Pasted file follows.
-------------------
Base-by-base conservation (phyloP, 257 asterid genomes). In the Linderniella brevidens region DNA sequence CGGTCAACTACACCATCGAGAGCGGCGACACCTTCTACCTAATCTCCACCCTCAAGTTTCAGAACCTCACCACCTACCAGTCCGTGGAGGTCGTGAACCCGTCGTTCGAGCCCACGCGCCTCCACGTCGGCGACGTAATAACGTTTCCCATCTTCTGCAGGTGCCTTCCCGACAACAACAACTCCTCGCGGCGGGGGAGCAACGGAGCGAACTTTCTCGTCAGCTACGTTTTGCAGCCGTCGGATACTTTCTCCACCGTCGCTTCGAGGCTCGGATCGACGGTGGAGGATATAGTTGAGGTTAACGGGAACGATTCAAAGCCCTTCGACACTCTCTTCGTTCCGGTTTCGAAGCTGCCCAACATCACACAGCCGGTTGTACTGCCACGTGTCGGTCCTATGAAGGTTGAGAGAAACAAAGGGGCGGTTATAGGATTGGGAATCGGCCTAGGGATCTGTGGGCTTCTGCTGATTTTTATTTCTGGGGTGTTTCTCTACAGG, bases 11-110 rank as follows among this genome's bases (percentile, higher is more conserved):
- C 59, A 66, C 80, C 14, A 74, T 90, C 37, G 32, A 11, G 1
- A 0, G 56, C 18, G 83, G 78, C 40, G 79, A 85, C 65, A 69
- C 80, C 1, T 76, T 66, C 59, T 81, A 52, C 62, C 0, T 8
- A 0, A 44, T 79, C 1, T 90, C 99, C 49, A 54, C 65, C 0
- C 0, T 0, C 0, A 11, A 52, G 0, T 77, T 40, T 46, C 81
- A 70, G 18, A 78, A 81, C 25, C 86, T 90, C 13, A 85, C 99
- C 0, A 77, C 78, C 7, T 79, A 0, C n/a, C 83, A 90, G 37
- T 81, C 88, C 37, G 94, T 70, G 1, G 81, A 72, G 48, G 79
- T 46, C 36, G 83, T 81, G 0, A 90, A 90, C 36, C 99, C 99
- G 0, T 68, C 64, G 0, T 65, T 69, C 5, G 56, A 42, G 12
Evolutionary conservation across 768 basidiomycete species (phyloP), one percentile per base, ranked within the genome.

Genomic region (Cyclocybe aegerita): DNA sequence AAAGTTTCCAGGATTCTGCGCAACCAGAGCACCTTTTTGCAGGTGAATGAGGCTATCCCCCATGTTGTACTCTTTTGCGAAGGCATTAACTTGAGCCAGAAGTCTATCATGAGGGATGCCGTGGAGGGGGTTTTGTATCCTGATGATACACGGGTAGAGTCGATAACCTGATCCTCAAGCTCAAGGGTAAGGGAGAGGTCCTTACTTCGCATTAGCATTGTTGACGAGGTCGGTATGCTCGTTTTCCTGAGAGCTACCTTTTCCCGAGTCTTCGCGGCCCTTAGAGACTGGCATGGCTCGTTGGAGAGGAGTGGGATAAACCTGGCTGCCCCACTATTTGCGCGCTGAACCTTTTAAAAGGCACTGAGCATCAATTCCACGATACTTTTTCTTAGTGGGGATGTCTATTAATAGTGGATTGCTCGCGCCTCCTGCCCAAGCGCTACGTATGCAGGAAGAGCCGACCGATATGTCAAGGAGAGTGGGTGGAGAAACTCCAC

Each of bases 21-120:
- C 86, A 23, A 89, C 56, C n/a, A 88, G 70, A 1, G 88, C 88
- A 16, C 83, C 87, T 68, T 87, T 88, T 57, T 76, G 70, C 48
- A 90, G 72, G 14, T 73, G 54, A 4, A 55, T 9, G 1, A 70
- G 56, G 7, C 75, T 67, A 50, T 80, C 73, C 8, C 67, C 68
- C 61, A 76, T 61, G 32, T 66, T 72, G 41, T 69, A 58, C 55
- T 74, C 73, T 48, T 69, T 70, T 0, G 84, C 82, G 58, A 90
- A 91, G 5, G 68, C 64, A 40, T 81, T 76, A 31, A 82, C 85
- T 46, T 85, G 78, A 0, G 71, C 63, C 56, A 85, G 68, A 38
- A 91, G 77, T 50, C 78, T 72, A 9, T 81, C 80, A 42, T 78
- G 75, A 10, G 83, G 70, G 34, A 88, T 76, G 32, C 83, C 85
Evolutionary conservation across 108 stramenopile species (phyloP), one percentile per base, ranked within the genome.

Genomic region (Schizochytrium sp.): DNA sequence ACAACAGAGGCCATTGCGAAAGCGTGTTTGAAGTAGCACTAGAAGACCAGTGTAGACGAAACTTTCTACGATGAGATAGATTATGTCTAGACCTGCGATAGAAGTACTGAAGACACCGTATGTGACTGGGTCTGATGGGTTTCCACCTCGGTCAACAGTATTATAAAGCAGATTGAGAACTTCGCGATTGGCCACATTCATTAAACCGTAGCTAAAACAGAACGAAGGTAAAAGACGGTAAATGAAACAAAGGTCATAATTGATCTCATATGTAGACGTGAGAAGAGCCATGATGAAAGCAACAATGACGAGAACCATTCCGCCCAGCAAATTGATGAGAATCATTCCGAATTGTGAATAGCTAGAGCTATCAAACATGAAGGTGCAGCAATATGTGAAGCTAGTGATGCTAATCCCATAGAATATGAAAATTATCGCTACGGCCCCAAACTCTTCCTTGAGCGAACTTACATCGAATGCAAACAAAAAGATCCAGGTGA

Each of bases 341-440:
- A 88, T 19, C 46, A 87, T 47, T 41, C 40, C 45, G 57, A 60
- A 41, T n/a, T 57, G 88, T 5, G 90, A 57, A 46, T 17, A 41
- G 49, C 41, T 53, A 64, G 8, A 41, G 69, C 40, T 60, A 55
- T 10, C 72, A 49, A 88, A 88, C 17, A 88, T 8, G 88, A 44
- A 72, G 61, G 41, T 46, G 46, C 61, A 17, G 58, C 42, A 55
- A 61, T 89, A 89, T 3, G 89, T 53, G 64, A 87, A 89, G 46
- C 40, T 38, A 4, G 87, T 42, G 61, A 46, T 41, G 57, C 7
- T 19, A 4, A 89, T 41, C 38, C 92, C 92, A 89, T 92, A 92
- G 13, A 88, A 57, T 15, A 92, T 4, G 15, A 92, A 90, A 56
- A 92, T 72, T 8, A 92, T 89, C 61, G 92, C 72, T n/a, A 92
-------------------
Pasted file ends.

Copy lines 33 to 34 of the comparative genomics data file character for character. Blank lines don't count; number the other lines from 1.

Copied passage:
- A 61, T 89, A 89, T 3, G 89, T 53, G 64, A 87, A 89, G 46
- C 40, T 38, A 4, G 87, T 42, G 61, A 46, T 41, G 57, C 7